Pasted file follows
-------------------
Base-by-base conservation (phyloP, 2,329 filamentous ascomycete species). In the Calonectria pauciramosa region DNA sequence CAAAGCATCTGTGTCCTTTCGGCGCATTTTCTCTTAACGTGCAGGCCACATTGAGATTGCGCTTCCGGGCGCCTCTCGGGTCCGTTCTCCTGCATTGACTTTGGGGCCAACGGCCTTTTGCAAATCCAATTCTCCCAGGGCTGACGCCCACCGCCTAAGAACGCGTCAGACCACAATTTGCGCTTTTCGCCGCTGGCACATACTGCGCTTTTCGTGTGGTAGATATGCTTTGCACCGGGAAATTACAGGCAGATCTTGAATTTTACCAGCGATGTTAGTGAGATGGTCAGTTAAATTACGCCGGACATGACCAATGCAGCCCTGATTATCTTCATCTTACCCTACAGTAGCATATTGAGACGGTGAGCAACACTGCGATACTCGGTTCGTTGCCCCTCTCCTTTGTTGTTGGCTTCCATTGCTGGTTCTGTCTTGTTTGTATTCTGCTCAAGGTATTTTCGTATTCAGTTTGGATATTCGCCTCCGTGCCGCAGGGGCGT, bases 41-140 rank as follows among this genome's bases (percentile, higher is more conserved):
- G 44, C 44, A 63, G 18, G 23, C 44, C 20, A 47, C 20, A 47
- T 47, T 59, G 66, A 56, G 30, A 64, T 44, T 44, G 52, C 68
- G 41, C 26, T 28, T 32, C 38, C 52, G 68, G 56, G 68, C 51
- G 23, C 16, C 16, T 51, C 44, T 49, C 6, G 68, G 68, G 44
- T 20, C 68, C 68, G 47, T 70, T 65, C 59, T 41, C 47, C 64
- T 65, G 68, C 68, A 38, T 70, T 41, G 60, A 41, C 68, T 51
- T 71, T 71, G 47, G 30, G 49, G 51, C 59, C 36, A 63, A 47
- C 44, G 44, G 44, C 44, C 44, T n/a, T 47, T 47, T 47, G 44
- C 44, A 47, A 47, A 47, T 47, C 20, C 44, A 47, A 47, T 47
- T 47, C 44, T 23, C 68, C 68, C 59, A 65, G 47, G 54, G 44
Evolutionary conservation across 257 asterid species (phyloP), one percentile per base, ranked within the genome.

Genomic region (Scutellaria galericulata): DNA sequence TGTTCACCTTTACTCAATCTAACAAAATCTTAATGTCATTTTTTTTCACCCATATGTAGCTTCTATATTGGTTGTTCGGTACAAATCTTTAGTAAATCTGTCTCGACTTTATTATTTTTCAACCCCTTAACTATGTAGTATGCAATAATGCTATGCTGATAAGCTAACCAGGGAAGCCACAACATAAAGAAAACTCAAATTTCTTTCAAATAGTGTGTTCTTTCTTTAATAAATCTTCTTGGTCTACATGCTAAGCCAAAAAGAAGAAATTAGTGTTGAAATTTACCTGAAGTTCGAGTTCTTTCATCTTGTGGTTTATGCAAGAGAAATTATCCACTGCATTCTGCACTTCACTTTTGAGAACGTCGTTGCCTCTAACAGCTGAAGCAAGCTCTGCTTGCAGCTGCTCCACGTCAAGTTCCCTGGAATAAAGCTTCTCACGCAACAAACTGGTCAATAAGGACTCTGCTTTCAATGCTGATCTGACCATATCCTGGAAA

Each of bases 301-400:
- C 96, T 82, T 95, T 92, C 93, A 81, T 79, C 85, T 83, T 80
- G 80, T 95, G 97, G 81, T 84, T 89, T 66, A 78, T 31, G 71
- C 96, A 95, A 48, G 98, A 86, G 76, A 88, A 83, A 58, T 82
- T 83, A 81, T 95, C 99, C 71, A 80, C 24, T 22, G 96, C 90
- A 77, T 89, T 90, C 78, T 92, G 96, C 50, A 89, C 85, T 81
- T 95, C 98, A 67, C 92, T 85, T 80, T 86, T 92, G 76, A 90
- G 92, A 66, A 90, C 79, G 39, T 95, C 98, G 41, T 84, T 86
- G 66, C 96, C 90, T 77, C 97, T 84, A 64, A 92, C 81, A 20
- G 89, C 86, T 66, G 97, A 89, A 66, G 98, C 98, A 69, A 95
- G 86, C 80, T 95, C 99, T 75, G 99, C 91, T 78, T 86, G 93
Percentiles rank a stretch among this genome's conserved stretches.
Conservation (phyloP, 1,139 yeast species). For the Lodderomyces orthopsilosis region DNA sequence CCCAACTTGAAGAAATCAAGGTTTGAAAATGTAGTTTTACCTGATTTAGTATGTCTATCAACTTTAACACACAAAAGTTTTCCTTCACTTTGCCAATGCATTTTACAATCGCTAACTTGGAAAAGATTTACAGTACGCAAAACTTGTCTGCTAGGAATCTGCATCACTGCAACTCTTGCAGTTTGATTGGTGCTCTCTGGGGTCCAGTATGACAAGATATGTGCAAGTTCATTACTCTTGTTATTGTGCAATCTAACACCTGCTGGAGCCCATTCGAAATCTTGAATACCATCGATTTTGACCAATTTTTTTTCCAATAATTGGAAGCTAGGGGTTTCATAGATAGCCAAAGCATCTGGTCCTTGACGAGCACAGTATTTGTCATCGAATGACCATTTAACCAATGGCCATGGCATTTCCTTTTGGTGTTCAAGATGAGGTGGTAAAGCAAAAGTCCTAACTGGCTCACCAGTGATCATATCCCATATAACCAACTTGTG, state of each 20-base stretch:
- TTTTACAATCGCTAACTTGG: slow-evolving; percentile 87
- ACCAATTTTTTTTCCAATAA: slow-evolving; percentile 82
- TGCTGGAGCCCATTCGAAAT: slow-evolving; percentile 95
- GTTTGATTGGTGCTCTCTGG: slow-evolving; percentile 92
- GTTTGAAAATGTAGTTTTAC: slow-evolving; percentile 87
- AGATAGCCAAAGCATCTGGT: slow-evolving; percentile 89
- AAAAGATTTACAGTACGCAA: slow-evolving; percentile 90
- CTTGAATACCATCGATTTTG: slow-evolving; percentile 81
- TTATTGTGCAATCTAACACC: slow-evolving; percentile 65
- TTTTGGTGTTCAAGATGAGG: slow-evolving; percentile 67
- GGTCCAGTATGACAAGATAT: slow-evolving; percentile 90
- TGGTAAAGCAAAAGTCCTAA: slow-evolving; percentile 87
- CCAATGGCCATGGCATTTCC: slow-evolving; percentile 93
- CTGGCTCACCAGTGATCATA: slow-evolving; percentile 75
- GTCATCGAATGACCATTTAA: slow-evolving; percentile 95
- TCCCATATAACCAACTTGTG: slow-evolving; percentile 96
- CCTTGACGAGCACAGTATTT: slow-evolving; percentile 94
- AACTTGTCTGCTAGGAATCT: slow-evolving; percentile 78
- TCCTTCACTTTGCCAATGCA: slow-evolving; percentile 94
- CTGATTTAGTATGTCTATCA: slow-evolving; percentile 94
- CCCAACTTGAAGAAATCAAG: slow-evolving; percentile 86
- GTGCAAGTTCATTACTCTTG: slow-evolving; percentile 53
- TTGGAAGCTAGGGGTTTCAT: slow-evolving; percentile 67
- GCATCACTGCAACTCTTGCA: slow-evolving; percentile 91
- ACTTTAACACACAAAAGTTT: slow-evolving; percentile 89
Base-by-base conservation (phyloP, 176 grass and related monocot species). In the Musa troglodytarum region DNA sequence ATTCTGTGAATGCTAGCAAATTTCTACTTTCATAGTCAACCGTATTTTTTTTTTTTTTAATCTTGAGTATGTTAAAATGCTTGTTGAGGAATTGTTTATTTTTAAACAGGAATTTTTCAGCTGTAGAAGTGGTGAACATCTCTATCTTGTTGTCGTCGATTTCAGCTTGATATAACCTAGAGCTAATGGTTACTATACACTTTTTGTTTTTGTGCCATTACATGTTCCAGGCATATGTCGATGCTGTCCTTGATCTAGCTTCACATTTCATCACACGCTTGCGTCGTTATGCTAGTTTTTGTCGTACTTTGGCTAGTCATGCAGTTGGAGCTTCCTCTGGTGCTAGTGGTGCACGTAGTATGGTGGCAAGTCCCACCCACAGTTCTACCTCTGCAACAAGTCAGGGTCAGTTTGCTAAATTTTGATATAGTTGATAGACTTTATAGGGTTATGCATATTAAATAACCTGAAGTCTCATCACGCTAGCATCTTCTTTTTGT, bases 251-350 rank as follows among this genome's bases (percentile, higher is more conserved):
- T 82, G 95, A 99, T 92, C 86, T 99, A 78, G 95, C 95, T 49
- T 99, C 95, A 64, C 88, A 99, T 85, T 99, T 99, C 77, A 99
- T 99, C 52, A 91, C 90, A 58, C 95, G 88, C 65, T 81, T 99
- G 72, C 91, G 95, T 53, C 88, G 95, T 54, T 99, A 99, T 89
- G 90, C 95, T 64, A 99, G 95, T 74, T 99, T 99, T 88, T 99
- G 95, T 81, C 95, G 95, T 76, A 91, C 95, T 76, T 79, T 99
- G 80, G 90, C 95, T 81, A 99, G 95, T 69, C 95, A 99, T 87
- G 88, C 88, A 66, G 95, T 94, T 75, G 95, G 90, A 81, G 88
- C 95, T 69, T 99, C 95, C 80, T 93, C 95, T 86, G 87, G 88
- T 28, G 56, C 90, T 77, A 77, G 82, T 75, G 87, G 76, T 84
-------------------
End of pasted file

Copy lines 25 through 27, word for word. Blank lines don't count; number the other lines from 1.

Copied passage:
Percentiles rank a stretch among this genome's conserved stretches.
Conservation (phyloP, 1,139 yeast species). For the Lodderomyces orthopsilosis region DNA sequence CCCAACTTGAAGAAATCAAGGTTTGAAAATGTAGTTTTACCTGATTTAGTATGTCTATCAACTTTAACACACAAAAGTTTTCCTTCACTTTGCCAATGCATTTTACAATCGCTAACTTGGAAAAGATTTACAGTACGCAAAACTTGTCTGCTAGGAATCTGCATCACTGCAACTCTTGCAGTTTGATTGGTGCTCTCTGGGGTCCAGTATGACAAGATATGTGCAAGTTCATTACTCTTGTTATTGTGCAATCTAACACCTGCTGGAGCCCATTCGAAATCTTGAATACCATCGATTTTGACCAATTTTTTTTCCAATAATTGGAAGCTAGGGGTTTCATAGATAGCCAAAGCATCTGGTCCTTGACGAGCACAGTATTTGTCATCGAATGACCATTTAACCAATGGCCATGGCATTTCCTTTTGGTGTTCAAGATGAGGTGGTAAAGCAAAAGTCCTAACTGGCTCACCAGTGATCATATCCCATATAACCAACTTGTG, state of each 20-base stretch:
- TTTTACAATCGCTAACTTGG: slow-evolving; percentile 87